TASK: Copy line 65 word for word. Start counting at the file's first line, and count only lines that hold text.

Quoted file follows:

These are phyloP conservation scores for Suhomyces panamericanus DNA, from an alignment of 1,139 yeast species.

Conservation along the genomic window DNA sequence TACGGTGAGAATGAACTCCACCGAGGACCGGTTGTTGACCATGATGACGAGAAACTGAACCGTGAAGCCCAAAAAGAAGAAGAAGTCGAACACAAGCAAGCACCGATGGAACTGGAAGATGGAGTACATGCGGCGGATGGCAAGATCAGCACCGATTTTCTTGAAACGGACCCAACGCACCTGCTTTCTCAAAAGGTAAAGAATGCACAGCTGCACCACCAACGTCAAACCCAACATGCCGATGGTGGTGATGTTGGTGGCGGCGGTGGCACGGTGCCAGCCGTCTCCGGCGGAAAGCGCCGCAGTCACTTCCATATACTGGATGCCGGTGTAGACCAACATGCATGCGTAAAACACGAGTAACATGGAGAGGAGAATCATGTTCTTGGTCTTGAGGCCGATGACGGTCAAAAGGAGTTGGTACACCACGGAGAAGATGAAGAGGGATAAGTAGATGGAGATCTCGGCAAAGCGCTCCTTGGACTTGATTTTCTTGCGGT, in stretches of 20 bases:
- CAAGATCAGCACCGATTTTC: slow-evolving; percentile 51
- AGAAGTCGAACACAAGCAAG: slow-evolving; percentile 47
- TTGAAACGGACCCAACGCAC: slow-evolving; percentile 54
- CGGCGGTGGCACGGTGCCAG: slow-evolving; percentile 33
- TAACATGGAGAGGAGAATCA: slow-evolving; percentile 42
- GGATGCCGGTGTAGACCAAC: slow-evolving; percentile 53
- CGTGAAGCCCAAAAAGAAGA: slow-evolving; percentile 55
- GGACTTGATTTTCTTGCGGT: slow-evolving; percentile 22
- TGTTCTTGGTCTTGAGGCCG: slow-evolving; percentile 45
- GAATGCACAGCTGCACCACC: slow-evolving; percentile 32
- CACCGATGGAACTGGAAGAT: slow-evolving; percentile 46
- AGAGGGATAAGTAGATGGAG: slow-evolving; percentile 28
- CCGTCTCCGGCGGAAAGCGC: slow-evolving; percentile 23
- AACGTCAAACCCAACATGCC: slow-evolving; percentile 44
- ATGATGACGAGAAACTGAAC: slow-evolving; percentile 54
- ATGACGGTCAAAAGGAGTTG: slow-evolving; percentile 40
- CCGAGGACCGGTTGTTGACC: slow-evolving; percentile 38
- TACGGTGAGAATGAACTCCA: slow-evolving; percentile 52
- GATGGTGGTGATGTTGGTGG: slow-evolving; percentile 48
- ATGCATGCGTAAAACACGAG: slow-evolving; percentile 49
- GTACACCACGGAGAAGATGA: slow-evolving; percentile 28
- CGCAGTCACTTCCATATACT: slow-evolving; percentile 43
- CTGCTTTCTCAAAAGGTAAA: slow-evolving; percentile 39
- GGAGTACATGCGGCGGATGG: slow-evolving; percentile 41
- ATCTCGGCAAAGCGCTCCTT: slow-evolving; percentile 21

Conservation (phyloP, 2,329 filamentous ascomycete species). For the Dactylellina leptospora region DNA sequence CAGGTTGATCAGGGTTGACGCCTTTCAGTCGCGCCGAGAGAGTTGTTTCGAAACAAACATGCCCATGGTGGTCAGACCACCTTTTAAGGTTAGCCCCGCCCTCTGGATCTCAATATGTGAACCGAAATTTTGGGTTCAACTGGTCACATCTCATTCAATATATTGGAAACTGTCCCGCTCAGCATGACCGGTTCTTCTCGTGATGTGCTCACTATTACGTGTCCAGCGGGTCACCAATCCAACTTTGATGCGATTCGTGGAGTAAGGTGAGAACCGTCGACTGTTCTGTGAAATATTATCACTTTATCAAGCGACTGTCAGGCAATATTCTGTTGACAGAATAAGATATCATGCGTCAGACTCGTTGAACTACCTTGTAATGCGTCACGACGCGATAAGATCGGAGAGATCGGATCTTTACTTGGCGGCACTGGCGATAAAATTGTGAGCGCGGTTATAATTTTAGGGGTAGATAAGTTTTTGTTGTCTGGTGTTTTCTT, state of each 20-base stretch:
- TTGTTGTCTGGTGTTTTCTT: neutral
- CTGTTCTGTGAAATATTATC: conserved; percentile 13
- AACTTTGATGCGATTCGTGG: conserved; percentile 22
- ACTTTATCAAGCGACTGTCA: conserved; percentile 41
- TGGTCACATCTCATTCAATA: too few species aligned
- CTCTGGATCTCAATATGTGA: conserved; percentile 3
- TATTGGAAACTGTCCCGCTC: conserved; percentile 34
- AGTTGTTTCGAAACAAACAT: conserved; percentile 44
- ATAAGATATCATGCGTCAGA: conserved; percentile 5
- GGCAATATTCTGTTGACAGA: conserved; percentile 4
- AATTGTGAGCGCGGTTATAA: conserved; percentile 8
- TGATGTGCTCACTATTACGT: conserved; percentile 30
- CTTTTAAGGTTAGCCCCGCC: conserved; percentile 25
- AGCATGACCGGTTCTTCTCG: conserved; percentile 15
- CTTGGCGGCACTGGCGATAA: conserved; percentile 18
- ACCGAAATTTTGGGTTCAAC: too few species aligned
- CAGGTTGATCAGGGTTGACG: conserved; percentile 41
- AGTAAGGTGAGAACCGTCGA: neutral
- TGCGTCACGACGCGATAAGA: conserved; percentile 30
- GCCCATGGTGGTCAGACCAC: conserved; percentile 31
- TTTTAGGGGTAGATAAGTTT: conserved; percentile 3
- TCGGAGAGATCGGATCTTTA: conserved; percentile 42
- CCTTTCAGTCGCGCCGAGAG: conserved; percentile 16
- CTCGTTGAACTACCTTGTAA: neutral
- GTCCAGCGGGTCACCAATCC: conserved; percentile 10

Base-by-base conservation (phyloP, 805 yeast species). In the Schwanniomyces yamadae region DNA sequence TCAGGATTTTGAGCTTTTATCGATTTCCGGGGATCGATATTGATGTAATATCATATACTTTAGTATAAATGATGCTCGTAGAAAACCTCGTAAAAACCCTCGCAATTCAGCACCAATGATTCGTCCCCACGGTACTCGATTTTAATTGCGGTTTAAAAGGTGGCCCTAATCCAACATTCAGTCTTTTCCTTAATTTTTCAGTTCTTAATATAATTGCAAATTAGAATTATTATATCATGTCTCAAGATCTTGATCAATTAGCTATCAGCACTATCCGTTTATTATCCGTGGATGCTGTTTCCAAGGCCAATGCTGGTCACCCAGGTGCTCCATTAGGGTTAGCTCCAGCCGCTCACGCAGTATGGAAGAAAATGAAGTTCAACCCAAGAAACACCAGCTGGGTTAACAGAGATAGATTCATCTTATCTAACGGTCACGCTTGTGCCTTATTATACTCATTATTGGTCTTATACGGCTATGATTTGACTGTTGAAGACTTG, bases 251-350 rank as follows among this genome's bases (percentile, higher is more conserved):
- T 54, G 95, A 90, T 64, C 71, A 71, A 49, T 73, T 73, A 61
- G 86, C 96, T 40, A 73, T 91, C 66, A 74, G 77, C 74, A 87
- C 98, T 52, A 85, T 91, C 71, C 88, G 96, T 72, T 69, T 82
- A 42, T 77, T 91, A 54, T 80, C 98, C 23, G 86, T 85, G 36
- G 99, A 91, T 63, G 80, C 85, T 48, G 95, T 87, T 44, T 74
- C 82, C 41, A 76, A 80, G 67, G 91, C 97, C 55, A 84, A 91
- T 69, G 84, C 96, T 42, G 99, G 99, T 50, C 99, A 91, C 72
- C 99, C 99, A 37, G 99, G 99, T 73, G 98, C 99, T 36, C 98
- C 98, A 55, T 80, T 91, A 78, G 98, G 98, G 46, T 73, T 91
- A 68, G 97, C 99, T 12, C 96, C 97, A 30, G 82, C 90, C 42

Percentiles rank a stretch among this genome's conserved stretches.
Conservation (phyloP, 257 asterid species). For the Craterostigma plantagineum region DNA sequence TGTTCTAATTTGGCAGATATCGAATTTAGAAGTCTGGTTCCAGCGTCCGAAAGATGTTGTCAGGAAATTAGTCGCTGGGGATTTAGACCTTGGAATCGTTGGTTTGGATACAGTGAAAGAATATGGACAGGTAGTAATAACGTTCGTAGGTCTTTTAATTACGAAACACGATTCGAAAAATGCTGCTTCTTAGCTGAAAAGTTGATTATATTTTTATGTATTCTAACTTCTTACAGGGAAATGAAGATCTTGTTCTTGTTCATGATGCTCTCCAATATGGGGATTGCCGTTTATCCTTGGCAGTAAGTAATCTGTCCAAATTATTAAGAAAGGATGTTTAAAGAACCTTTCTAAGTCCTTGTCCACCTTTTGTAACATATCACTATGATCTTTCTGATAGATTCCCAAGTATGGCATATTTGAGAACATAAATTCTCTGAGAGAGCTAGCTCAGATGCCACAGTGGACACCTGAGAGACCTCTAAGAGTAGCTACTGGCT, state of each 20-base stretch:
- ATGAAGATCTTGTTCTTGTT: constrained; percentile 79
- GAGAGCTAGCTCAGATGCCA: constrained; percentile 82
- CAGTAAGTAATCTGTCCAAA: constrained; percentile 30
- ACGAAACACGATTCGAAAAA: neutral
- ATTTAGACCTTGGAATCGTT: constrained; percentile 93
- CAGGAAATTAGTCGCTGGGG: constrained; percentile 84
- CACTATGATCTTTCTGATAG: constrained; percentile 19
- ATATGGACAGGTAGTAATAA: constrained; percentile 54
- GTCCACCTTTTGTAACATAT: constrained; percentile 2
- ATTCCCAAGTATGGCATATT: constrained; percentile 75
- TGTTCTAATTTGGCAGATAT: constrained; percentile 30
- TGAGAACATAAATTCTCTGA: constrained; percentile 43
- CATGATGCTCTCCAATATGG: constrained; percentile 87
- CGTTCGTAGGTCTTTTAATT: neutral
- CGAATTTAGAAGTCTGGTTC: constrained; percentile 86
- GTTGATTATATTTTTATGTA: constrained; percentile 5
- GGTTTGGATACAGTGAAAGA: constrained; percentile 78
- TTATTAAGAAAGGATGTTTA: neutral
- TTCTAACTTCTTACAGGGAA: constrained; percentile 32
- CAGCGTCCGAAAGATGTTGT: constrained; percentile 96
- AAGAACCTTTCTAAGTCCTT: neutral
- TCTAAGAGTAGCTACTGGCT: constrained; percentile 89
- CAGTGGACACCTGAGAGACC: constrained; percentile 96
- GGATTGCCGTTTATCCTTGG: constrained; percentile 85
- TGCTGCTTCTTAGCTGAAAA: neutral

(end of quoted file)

Percentiles rank a stretch among this genome's conserved stretches.